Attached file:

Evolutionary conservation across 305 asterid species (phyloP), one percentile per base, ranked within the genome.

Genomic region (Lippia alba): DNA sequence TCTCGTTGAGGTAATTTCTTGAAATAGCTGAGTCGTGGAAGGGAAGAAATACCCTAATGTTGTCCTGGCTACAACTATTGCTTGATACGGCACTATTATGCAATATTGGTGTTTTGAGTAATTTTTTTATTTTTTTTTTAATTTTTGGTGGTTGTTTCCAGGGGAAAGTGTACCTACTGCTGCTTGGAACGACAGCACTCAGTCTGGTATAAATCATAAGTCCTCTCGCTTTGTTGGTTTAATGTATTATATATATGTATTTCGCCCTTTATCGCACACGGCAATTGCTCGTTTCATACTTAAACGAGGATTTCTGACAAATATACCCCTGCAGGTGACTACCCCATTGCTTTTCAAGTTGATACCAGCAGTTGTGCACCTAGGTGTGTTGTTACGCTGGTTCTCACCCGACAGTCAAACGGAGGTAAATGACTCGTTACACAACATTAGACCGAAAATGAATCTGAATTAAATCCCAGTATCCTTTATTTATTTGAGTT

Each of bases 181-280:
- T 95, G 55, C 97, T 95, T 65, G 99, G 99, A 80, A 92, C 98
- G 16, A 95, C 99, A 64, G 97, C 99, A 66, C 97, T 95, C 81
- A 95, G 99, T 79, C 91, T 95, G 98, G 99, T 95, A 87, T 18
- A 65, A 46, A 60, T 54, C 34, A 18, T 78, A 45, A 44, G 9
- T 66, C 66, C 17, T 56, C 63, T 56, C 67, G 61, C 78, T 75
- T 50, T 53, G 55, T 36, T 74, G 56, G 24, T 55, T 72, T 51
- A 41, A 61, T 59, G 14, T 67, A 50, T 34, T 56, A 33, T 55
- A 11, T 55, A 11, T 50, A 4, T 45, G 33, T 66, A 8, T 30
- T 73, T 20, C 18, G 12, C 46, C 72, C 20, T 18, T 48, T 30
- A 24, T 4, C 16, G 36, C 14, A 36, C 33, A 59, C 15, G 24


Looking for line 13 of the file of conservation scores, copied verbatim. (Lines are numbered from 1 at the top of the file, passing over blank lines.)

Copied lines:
- A 24, T 4, C 16, G 36, C 14, A 36, C 33, A 59, C 15, G 24